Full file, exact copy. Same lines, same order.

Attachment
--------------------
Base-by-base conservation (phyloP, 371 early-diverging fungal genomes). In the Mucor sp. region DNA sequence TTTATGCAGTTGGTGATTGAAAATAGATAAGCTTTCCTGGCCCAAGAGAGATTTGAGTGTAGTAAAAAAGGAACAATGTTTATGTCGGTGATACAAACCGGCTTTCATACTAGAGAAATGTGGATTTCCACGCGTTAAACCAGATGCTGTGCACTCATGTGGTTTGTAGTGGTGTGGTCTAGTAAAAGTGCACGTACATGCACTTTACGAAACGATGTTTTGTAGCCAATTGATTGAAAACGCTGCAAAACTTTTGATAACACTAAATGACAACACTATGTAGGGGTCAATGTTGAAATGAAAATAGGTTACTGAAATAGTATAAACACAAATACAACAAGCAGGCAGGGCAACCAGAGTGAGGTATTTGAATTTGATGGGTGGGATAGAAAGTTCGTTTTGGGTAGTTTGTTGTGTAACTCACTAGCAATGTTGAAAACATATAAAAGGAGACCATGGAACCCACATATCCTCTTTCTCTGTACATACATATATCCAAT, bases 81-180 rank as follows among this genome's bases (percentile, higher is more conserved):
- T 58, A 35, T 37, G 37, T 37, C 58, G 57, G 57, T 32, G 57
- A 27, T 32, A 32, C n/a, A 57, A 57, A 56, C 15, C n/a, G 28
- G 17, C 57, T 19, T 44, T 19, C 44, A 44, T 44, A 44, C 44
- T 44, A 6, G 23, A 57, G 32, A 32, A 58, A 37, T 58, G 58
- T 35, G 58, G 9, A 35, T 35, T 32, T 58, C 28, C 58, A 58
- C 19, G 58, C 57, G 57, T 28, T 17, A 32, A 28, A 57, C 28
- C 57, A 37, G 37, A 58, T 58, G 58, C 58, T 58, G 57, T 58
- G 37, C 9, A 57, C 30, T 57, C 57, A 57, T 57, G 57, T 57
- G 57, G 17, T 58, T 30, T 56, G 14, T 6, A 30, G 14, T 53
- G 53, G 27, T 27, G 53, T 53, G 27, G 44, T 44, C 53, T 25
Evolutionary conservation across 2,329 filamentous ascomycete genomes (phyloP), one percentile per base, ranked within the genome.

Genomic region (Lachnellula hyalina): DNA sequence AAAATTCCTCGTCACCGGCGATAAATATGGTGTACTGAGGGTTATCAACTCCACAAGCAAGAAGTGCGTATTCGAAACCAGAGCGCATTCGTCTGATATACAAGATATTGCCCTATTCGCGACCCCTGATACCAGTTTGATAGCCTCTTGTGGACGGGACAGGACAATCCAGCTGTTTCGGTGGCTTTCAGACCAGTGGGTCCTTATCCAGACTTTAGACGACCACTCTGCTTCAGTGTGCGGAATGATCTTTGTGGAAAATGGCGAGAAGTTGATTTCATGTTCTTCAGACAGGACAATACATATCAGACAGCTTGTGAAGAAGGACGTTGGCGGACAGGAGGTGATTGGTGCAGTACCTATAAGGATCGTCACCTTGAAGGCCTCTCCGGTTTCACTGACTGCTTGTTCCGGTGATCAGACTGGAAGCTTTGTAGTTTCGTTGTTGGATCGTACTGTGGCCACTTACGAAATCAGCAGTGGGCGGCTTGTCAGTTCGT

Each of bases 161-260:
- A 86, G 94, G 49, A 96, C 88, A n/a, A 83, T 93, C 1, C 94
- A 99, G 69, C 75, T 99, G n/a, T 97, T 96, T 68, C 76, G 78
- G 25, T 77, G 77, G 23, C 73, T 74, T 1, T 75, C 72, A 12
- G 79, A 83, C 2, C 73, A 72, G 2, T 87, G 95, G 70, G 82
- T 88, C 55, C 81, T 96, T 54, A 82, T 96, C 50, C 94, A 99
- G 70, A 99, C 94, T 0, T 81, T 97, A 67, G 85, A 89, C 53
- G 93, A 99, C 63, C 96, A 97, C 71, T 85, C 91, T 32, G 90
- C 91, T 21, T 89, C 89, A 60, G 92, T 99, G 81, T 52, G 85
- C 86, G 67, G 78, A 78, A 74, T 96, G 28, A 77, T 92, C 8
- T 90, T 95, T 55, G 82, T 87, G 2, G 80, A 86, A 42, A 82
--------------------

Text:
Base-by-base conservation (phyloP, 371 early-diverging fungal genomes). In the Mucor sp. region DNA sequence TTTATGCAGTTGGTGATTGAAAATAGATAAGCTTTCCTGGCCCAAGAGAGATTTGAGTGTAGTAAAAAAGGAACAATGTTTATGTCGGTGATACAAACCGGCTTTCATACTAGAGAAATGTGGATTTCCACGCGTTAAACCAGATGCTGTGCACTCATGTGGTTTGTAGTGGTGTGGTCTAGTAAAAGTGCACGTACATGCACTTTACGAAACGATGTTTTGTAGCCAATTGATTGAAAACGCTGCAAAACTTTTGATAACACTAAATGACAACACTATGTAGGGGTCAATGTTGAAATGAAAATAGGTTACTGAAATAGTATAAACACAAATACAACAAGCAGGCAGGGCAACCAGAGTGAGGTATTTGAATTTGATGGGTGGGATAGAAAGTTCGTTTTGGGTAGTTTGTTGTGTAACTCACTAGCAATGTTGAAAACATATAAAAGGAGACCATGGAACCCACATATCCTCTTTCTCTGTACATACATATATCCAAT, bases 81-180 rank as follows among this genome's bases (percentile, higher is more conserved):
- T 58, A 35, T 37, G 37, T 37, C 58, G 57, G 57, T 32, G 57
- A 27, T 32, A 32, C n/a, A 57, A 57, A 56, C 15, C n/a, G 28
- G 17, C 57, T 19, T 44, T 19, C 44, A 44, T 44, A 44, C 44
- T 44, A 6, G 23, A 57, G 32, A 32, A 58, A 37, T 58, G 58
- T 35, G 58, G 9, A 35, T 35, T 32, T 58, C 28, C 58, A 58
- C 19, G 58, C 57, G 57, T 28, T 17, A 32, A 28, A 57, C 28
- C 57, A 37, G 37, A 58, T 58, G 58, C 58, T 58, G 57, T 58
- G 37, C 9, A 57, C 30, T 57, C 57, A 57, T 57, G 57, T 57
- G 57, G 17, T 58, T 30, T 56, G 14, T 6, A 30, G 14, T 53
- G 53, G 27, T 27, G 53, T 53, G 27, G 44, T 44, C 53, T 25
Evolutionary conservation across 2,329 filamentous ascomycete genomes (phyloP), one percentile per base, ranked within the genome.

Genomic region (Lachnellula hyalina): DNA sequence AAAATTCCTCGTCACCGGCGATAAATATGGTGTACTGAGGGTTATCAACTCCACAAGCAAGAAGTGCGTATTCGAAACCAGAGCGCATTCGTCTGATATACAAGATATTGCCCTATTCGCGACCCCTGATACCAGTTTGATAGCCTCTTGTGGACGGGACAGGACAATCCAGCTGTTTCGGTGGCTTTCAGACCAGTGGGTCCTTATCCAGACTTTAGACGACCACTCTGCTTCAGTGTGCGGAATGATCTTTGTGGAAAATGGCGAGAAGTTGATTTCATGTTCTTCAGACAGGACAATACATATCAGACAGCTTGTGAAGAAGGACGTTGGCGGACAGGAGGTGATTGGTGCAGTACCTATAAGGATCGTCACCTTGAAGGCCTCTCCGGTTTCACTGACTGCTTGTTCCGGTGATCAGACTGGAAGCTTTGTAGTTTCGTTGTTGGATCGTACTGTGGCCACTTACGAAATCAGCAGTGGGCGGCTTGTCAGTTCGT

Each of bases 161-260:
- A 86, G 94, G 49, A 96, C 88, A n/a, A 83, T 93, C 1, C 94
- A 99, G 69, C 75, T 99, G n/a, T 97, T 96, T 68, C 76, G 78
- G 25, T 77, G 77, G 23, C 73, T 74, T 1, T 75, C 72, A 12
- G 79, A 83, C 2, C 73, A 72, G 2, T 87, G 95, G 70, G 82
- T 88, C 55, C 81, T 96, T 54, A 82, T 96, C 50, C 94, A 99
- G 70, A 99, C 94, T 0, T 81, T 97, A 67, G 85, A 89, C 53
- G 93, A 99, C 63, C 96, A 97, C 71, T 85, C 91, T 32, G 90
- C 91, T 21, T 89, C 89, A 60, G 92, T 99, G 81, T 52, G 85
- C 86, G 67, G 78, A 78, A 74, T 96, G 28, A 77, T 92, C 8
- T 90, T 95, T 55, G 82, T 87, G 2, G 80, A 86, A 42, A 82